When he suited up for Hudson Catholic Regional High School in New Jersey, anyone who followed prep basketball on a consistent basis knew Jahvon Quinerly was one of the best point guards in the country. The 6-foot-1 floor general was simply fearless and knew how to make his teammates better. Any college basketball team would have been lucky to sign him.
Originally, it was the Arizona Wildcats and head coach Sean Miller who landed the 2018 McDonald’s All-American back in August 2017. The move wasn’t overly surprising at the time, but the five-star recruit’s life turned into a nightmare ever since.
From being linked to an FBI probe to limited playing time at Villanova to transferring and getting denied to play immediately for the Alabama Crimson Tide, Quinerly and his family have been through it all it seems.
There’s no doubt he’s fallen victim to the NCAA’s dumb double standard and very inconsistent transfer rules today.
Jahvon Quinerly Recruiting Scandal
Just three weeks after the big commitment, Arizona assistant coach Emanuel “Book” Richardson — the primary recruiter for Quinerly — was arrested in part of an FBI probe into corruption in college basketball.
A wiretap phone call, as reported by AZCentral.com, was recorded between Richardson and Christian Dawkins — a fired sports agent for ASM Sports — to discuss paying a recruit to play for Arizona. Later, Dawkins told an undercover agent about another $15,000 to help secure a player identified as a “top point guard in the country.”
As a result, Quinerly de-committed from Arizona, and Richardson was eventually sentenced to three months at Otisville federal prison.
Jahvon Quinerly Villanova
After the dust cleared from the FBI probe, Quinerly — the two-time New Jersey Gatorade Player of the Year — committed to play for Jay Wright and the Villanova Wildcats over the Oklahoma Sooners.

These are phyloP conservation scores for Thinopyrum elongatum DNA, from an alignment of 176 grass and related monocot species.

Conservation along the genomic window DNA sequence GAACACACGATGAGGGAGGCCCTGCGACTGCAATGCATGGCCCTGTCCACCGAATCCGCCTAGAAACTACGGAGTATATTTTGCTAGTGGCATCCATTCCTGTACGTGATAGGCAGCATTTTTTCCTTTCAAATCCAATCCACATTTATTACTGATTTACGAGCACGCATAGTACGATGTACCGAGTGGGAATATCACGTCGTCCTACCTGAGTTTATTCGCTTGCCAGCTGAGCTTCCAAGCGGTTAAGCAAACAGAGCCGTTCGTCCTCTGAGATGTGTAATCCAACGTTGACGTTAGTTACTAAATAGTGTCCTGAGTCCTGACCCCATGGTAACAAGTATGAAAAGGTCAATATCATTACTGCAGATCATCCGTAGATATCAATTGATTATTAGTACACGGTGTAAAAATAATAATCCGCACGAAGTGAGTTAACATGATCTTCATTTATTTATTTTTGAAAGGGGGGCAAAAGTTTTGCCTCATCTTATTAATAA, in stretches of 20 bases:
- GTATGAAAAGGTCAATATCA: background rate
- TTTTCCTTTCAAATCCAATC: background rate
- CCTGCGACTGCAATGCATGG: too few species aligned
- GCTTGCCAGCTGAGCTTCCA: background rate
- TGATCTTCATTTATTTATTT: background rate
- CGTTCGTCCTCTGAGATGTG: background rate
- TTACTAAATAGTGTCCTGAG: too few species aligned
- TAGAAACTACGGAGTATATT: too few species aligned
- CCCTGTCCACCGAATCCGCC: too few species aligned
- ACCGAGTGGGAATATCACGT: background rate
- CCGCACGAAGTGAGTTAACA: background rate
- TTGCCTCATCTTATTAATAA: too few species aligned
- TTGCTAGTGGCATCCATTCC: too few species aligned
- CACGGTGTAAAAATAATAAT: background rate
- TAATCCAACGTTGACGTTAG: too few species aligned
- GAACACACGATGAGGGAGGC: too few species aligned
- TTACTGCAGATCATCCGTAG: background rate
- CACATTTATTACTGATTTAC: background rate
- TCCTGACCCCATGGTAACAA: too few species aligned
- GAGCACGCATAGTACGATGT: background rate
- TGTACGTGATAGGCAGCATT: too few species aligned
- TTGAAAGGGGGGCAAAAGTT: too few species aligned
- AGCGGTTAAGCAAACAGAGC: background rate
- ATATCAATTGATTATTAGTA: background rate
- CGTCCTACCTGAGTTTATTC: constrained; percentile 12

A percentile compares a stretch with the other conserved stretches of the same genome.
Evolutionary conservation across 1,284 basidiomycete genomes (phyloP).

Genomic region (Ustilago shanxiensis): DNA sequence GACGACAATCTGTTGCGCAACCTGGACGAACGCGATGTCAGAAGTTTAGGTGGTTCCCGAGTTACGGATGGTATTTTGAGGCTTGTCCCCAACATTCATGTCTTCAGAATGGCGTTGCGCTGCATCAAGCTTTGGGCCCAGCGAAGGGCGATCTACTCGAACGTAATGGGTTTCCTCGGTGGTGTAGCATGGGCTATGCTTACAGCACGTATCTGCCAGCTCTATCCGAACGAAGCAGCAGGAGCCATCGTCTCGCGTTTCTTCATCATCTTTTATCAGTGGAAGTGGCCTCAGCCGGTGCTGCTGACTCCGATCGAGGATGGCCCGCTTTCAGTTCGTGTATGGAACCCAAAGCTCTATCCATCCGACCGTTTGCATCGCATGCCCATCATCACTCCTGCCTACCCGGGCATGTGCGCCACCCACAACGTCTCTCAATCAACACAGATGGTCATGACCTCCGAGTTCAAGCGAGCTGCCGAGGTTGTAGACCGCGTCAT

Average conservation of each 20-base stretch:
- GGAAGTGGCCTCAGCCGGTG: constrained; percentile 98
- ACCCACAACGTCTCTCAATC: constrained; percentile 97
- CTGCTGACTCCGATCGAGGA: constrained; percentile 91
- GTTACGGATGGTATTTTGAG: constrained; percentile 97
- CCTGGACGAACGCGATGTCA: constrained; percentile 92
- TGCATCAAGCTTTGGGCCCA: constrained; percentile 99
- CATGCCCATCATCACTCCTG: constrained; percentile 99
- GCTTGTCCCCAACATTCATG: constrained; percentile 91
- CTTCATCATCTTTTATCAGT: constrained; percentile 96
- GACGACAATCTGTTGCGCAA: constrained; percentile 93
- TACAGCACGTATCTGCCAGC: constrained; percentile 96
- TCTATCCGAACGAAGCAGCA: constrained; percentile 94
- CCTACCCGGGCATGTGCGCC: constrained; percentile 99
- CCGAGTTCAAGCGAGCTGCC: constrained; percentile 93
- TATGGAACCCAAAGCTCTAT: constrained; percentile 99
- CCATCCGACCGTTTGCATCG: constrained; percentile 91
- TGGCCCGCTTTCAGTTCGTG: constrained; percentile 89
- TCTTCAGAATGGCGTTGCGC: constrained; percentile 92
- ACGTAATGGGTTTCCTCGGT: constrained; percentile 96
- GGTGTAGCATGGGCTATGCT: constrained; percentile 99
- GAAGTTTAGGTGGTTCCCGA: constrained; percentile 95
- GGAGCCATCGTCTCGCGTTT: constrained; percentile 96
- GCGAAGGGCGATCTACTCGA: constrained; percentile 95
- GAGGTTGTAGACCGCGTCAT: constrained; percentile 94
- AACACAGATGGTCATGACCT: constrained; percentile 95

Everyone thought Quinerly would be an instant impact replacement of point guard Jalen Brunson, the National Player of the Year who led the Wildcats to the 2018 National Championship and went to the NBA. However, that was far from the case.
For most of the last season in Big East play, the Hackensack, New Jersey native barely saw the floor and even had a controversial Instagram story midway through the 2018-19 campaign.
Quinerly averaged just 3.2 points and only 9.1 minutes per game in 25 games and transferred following the season.
Jahvon Quinerly Alabama
It didn’t take long for Jahvon Quinerly to find a new home with the Crimson Tide in Tuscaloosa to play for newly-hired head coach Nate Oats.
The hope was for Quinerly to play right away for Alabama basketball and was originally denied in October. Then, the NCAA denied the point guard’s appeal for a waiver for immediate eligibility this year in November and must sit out the entire 2019-20 season.
Needless to say, Alabama athletic director Greg Byrne and Oats were upset at the decision in a joint statement.
“We can’t begin to express how disappointed we are with this decision. Jahvon and his family have been through a set of circumstances that no student-athlete in the history of the NCAA has experienced. Their name has been falsely dragged through the mud for two years, and we felt confident that the NCAA Committee for Legislative Relief would recognize this very unique set of circumstances. We will continue to support Jahvon and his family in every way that we can.”